Six buildings to know by Herzog & de Meuron

Published 25 July 2023

From hospitals in Switzerland to an Olympic stadium in China, here are six buildings around the world designed by Swiss architectural practice Herzog & de Meuron.

  • 1. Tate Modern, London

  • Herzog & de Meuron, Tate Modern, London, 1995-2000, 2005-16

    Herzog & de Meuron, Tate Modern, London, 1995-2000, 2005-16

    Photo © Iwan Baan

  • It’s hard to imagine a London without Tate Modern.

    In 2000, Herzog & de Meuron were faced with the challenge of repurposing the former Bankside Power Station. Eager to retain the imposing structural aspects of the building, their remarkable design created an expansive public space that’s become an emblematic part of the social, cultural, and architectural fabric of the city.  

    Five years later in 2005, Herzog & de Meuron were given the opportunity to further build upon their vision for Tate Modern. Completed in 2016, the Blavatnik Building added a wide range of exhibition spaces which introduced exciting possibilities for the presentation of various art forms. This extension further solidified Tate Modern’s status as a dynamic hub for artistic expression.

  • 2. Elbphilharmonie, Hamburg

  • Herzog & de Meuron, Elbphilharmonie Hamburg, Germany, 2001-16

    Herzog & de Meuron, Elbphilharmonie Hamburg, Germany, 2001-16

    © Iwan Baan

  • Since opening in 2017, Elbphilharmonie has become a vibrant hub for culture, tourism, and retail in Hamburg.

    Sitting atop Kaispeicher A, a 20th-century quay warehouse, Herzog & de Meuron used the existing structure as the foundation for their design. The aged brick warehouse and the smooth glass sweep of the concert hall blend tradition and contemporary in a visually striking juxtaposition. The design of the building is a testament to its purpose, incorporating both acoustic and visual elements to create a cohesive and immersive musical experience. The concert hall, with seating for 2100 people, and the chamber music hall harmoniously coexist, nestled alongside apartments, a hotel and other amenities.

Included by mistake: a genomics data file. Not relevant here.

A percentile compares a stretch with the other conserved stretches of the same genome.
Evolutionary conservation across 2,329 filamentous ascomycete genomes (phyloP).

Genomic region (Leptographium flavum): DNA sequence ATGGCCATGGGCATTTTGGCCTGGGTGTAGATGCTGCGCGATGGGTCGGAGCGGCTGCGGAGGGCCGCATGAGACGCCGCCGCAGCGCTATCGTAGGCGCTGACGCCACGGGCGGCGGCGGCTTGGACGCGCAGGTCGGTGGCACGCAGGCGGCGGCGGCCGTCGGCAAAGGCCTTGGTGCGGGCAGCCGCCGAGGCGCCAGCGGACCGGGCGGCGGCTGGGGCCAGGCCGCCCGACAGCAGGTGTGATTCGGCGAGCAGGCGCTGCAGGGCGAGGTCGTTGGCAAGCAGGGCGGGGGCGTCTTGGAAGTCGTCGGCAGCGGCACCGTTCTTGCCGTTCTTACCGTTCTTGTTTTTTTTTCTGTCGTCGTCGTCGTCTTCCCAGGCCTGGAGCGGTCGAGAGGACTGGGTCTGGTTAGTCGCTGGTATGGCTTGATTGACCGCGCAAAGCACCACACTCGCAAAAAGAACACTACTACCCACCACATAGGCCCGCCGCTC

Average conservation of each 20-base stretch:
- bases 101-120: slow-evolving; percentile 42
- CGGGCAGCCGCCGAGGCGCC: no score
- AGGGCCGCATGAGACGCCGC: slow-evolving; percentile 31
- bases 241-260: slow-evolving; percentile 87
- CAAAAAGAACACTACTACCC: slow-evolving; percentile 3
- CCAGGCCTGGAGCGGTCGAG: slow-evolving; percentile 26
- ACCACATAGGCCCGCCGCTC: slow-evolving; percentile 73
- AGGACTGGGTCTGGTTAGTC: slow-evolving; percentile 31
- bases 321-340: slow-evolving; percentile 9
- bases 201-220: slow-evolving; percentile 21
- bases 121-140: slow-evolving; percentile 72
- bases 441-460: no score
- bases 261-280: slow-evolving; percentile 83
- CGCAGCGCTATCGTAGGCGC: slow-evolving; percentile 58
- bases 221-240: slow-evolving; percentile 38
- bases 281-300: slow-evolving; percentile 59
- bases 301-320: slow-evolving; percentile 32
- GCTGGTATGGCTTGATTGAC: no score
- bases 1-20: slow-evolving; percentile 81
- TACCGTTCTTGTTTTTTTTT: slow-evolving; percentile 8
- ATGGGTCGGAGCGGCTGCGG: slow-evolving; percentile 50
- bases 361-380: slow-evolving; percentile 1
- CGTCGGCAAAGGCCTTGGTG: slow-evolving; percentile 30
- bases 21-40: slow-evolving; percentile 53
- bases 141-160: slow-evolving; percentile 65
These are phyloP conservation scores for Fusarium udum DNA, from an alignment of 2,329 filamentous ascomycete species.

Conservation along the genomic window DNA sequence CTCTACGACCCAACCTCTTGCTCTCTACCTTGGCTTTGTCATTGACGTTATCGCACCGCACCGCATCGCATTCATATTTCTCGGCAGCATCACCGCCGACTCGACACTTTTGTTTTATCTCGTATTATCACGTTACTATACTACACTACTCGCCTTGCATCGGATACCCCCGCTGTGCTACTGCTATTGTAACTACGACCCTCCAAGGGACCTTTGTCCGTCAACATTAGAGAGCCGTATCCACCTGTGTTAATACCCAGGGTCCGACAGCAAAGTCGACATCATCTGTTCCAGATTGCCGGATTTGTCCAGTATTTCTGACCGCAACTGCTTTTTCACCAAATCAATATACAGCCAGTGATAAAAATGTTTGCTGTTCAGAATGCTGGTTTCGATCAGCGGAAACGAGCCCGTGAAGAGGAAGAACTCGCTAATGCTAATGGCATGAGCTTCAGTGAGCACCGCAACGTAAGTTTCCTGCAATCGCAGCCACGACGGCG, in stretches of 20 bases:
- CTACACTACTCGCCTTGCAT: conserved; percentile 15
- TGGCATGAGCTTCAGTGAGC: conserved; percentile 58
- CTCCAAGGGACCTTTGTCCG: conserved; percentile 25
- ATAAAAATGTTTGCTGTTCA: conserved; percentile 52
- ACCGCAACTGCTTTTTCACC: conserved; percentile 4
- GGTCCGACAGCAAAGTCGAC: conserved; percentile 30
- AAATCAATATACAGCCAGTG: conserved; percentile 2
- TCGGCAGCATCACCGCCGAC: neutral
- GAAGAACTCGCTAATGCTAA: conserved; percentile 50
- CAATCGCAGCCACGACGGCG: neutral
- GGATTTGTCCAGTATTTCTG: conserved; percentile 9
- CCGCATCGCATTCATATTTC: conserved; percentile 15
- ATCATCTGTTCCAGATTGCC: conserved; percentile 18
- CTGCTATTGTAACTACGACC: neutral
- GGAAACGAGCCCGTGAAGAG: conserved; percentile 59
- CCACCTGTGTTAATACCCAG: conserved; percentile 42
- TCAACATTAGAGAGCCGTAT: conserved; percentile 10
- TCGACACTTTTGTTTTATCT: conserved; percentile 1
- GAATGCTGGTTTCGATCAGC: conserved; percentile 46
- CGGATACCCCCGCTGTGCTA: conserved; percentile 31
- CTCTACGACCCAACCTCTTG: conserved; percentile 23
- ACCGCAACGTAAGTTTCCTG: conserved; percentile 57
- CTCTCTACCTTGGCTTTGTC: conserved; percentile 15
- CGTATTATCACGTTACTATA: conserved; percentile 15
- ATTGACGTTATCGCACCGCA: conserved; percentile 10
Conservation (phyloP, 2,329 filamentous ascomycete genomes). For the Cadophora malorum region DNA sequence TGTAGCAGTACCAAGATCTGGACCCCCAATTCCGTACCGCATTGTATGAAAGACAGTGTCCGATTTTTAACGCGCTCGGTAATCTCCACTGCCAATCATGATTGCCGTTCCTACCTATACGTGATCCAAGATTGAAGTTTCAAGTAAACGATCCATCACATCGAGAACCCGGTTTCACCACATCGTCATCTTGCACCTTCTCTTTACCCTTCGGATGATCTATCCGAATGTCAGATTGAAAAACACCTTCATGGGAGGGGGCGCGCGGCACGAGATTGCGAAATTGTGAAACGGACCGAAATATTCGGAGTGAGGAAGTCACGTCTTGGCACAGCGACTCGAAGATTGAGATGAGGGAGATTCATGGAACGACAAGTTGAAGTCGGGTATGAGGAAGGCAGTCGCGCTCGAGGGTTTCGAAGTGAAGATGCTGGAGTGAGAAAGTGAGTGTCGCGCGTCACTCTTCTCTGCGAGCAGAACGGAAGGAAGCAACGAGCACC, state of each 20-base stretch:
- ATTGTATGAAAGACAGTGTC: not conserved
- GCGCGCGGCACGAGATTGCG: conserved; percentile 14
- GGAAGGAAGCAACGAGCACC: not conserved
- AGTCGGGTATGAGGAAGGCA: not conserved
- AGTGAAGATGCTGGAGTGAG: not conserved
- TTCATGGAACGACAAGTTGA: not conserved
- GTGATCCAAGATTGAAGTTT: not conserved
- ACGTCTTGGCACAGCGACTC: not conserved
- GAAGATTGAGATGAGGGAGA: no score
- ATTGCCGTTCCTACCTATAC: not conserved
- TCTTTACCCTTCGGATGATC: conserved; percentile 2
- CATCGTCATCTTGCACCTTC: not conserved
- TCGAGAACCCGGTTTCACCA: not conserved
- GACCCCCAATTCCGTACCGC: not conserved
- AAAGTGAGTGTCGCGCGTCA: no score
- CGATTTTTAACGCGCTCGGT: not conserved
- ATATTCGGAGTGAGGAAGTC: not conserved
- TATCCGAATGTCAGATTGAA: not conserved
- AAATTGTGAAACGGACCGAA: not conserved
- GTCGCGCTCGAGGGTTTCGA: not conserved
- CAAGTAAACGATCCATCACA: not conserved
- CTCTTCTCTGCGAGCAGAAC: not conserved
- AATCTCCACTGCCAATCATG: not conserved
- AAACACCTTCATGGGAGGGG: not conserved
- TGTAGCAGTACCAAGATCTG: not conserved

• 3. Prada, Tokyo

  • Herzog & de Meuron Prada Aoyama, Tokyo, 2000-03. Model

    Herzog & de Meuron Prada Aoyama, Tokyo, 2000-03. Model

    © Herzog & de Meuron

  • In 2003, architecture and fashion collided when Herzog & de Meuron completed Prada’s new flagship store in Tokyo.

    Despite the challenges posed by the densely populated neighbourhood, the architects decided to leave a section of the allotted land undeveloped, instead dedicating it to an open plaza. In doing so, Herzog & de Meuron transformed the site’s potential from a simple retail shop into a destination in its own right, creating a lively social space in the process.   

    The unique criss-cross pattern on the facade is not just an aesthetic choice but is vital to the building’s structural integrity, merging structure, space, and facade into a unified design. The glazed surface of the diamond-shaped grid adds to the building’s ever-changing identity. The panels create a spectrum of reflections that constantly shift as viewers walk around, providing a dynamic and ever-changing visual experience for both those inside and outside the building.